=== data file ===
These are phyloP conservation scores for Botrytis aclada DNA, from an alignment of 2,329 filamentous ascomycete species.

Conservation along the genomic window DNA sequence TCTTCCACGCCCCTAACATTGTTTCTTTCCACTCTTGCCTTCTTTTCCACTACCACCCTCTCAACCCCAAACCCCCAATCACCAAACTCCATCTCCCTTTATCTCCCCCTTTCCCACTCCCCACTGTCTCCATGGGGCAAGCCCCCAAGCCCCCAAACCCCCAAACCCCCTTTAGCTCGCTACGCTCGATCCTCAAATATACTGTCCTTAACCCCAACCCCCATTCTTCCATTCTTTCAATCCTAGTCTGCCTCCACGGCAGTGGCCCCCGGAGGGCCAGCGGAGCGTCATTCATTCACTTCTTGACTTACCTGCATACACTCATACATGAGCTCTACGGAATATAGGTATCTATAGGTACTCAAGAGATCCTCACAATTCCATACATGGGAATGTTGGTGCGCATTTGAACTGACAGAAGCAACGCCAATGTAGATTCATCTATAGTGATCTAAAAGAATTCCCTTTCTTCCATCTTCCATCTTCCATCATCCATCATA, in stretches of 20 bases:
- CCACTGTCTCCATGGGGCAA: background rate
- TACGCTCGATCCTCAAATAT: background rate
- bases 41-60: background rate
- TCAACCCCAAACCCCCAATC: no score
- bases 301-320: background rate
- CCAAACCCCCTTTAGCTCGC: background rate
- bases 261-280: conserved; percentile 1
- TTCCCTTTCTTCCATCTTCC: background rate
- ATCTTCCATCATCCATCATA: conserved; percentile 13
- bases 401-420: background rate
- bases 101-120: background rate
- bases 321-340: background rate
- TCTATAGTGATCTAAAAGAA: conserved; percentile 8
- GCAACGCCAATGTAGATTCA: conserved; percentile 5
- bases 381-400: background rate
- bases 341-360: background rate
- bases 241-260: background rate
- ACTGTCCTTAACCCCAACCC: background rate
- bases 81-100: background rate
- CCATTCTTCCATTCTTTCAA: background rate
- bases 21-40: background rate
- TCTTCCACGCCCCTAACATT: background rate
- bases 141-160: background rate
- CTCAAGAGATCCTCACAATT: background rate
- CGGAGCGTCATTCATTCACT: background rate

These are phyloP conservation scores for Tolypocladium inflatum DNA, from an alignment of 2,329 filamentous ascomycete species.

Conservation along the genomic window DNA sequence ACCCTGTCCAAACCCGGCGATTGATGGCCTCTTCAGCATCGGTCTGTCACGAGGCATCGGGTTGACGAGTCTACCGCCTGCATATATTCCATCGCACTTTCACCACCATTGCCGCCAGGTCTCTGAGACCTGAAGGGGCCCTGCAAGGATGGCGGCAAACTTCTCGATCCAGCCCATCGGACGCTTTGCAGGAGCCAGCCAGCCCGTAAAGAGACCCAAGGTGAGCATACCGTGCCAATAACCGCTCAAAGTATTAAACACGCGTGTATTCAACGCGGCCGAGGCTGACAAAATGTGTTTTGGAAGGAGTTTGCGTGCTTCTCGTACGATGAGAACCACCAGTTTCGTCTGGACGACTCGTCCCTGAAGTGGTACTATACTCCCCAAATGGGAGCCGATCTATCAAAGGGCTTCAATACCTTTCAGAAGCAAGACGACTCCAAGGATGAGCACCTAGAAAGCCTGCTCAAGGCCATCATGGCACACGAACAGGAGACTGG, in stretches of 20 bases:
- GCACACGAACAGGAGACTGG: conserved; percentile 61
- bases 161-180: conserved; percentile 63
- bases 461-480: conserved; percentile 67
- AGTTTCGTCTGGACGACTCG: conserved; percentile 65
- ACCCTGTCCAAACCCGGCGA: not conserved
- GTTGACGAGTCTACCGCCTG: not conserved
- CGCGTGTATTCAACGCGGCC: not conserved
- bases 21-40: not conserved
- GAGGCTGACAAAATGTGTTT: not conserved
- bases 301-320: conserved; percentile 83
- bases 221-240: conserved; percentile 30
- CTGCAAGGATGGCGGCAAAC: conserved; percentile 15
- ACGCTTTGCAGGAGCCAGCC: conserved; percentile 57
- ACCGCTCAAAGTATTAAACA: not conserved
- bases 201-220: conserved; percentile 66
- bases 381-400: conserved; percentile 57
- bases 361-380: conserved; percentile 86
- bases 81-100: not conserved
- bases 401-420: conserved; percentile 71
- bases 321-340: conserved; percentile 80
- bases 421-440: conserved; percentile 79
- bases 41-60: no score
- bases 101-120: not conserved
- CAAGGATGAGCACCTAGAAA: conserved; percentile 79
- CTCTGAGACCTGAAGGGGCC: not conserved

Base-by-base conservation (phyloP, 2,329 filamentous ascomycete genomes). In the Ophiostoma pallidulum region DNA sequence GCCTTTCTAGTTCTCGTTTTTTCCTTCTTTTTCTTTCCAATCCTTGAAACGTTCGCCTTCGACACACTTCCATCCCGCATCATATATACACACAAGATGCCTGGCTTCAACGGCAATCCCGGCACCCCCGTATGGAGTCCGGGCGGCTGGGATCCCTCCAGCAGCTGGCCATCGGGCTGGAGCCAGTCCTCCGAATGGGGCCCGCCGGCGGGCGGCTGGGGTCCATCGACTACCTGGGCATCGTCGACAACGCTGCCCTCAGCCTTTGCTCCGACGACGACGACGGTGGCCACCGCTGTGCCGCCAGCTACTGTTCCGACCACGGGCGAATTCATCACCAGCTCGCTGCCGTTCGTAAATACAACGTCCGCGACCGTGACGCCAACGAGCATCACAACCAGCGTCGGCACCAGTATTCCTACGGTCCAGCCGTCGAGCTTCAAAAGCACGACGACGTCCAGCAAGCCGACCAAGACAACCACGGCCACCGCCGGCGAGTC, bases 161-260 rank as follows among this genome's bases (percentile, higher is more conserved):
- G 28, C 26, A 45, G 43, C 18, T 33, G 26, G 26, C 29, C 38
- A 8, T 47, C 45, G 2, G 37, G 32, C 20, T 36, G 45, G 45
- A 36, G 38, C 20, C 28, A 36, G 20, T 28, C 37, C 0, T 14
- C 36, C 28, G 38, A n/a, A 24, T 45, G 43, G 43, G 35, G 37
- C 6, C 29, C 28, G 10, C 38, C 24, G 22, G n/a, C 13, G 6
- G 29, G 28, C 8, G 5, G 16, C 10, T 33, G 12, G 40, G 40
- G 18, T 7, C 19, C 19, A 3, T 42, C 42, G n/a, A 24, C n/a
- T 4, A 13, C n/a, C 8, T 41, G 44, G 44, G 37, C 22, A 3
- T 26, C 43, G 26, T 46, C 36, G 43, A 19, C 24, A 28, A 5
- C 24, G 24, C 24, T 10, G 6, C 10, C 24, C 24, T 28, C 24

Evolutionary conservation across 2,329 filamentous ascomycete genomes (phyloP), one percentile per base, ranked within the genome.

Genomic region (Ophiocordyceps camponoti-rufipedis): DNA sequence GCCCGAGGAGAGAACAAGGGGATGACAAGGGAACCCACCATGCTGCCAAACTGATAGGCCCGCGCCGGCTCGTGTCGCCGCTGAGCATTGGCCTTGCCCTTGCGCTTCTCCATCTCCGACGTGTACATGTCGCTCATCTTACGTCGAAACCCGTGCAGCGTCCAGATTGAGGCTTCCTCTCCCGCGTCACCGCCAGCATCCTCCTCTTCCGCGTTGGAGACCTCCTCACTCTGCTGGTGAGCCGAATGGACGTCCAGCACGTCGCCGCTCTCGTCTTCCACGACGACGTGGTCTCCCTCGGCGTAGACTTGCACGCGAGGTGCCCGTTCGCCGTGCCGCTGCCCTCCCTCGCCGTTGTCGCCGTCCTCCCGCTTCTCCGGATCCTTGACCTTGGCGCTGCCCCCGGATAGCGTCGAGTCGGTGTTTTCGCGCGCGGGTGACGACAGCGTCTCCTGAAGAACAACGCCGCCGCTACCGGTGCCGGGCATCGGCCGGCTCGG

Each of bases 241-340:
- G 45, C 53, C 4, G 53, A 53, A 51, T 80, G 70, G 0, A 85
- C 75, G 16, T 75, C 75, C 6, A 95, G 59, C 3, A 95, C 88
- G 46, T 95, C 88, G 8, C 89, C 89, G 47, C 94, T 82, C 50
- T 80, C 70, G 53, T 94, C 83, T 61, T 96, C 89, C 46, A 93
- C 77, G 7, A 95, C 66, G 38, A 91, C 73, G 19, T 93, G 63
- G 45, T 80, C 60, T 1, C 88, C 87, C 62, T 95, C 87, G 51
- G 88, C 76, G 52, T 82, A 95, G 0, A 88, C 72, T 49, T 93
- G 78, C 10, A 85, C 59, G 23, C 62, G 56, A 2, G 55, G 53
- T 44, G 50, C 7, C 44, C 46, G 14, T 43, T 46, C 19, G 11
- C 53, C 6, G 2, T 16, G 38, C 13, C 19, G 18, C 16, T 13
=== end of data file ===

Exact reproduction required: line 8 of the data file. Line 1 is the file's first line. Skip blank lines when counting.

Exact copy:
- CCAAACCCCCTTTAGCTCGC: background rate